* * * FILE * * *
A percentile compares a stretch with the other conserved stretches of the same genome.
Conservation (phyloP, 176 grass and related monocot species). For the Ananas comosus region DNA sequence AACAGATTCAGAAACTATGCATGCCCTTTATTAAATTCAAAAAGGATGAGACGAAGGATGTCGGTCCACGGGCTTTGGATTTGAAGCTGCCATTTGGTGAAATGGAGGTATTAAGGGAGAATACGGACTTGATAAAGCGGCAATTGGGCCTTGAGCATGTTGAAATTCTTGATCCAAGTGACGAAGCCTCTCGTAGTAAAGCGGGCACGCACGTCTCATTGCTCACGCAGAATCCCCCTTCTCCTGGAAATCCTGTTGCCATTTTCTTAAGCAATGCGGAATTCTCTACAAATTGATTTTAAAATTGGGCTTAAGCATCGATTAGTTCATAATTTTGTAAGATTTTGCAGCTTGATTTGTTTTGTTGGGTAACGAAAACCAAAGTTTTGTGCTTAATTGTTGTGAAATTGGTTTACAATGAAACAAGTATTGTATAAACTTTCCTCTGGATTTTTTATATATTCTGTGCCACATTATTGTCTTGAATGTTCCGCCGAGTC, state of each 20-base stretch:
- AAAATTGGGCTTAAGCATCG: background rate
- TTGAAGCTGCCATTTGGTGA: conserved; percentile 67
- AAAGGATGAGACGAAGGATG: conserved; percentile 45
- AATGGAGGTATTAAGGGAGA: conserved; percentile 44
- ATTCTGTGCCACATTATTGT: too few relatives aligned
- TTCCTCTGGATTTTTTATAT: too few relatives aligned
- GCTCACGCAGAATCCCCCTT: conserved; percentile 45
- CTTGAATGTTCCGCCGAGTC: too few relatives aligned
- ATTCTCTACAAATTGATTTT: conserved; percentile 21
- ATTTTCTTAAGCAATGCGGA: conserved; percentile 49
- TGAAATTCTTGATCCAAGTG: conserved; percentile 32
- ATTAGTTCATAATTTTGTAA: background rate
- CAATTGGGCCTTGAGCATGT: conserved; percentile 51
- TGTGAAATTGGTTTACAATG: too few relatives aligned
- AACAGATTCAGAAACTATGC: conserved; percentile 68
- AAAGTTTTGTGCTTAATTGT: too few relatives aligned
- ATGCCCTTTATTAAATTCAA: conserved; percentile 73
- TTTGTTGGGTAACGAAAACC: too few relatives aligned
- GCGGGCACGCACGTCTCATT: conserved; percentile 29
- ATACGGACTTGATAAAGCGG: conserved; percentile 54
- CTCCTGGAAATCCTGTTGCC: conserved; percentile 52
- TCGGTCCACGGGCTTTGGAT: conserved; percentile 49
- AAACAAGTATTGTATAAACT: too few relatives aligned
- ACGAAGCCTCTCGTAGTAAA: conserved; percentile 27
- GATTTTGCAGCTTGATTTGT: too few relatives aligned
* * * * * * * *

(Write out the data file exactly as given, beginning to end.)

A percentile compares a stretch with the other conserved stretches of the same genome.
Conservation (phyloP, 176 grass and related monocot species). For the Ananas comosus region DNA sequence AACAGATTCAGAAACTATGCATGCCCTTTATTAAATTCAAAAAGGATGAGACGAAGGATGTCGGTCCACGGGCTTTGGATTTGAAGCTGCCATTTGGTGAAATGGAGGTATTAAGGGAGAATACGGACTTGATAAAGCGGCAATTGGGCCTTGAGCATGTTGAAATTCTTGATCCAAGTGACGAAGCCTCTCGTAGTAAAGCGGGCACGCACGTCTCATTGCTCACGCAGAATCCCCCTTCTCCTGGAAATCCTGTTGCCATTTTCTTAAGCAATGCGGAATTCTCTACAAATTGATTTTAAAATTGGGCTTAAGCATCGATTAGTTCATAATTTTGTAAGATTTTGCAGCTTGATTTGTTTTGTTGGGTAACGAAAACCAAAGTTTTGTGCTTAATTGTTGTGAAATTGGTTTACAATGAAACAAGTATTGTATAAACTTTCCTCTGGATTTTTTATATATTCTGTGCCACATTATTGTCTTGAATGTTCCGCCGAGTC, state of each 20-base stretch:
- AAAATTGGGCTTAAGCATCG: background rate
- TTGAAGCTGCCATTTGGTGA: conserved; percentile 67
- AAAGGATGAGACGAAGGATG: conserved; percentile 45
- AATGGAGGTATTAAGGGAGA: conserved; percentile 44
- ATTCTGTGCCACATTATTGT: too few relatives aligned
- TTCCTCTGGATTTTTTATAT: too few relatives aligned
- GCTCACGCAGAATCCCCCTT: conserved; percentile 45
- CTTGAATGTTCCGCCGAGTC: too few relatives aligned
- ATTCTCTACAAATTGATTTT: conserved; percentile 21
- ATTTTCTTAAGCAATGCGGA: conserved; percentile 49
- TGAAATTCTTGATCCAAGTG: conserved; percentile 32
- ATTAGTTCATAATTTTGTAA: background rate
- CAATTGGGCCTTGAGCATGT: conserved; percentile 51
- TGTGAAATTGGTTTACAATG: too few relatives aligned
- AACAGATTCAGAAACTATGC: conserved; percentile 68
- AAAGTTTTGTGCTTAATTGT: too few relatives aligned
- ATGCCCTTTATTAAATTCAA: conserved; percentile 73
- TTTGTTGGGTAACGAAAACC: too few relatives aligned
- GCGGGCACGCACGTCTCATT: conserved; percentile 29
- ATACGGACTTGATAAAGCGG: conserved; percentile 54
- CTCCTGGAAATCCTGTTGCC: conserved; percentile 52
- TCGGTCCACGGGCTTTGGAT: conserved; percentile 49
- AAACAAGTATTGTATAAACT: too few relatives aligned
- ACGAAGCCTCTCGTAGTAAA: conserved; percentile 27
- GATTTTGCAGCTTGATTTGT: too few relatives aligned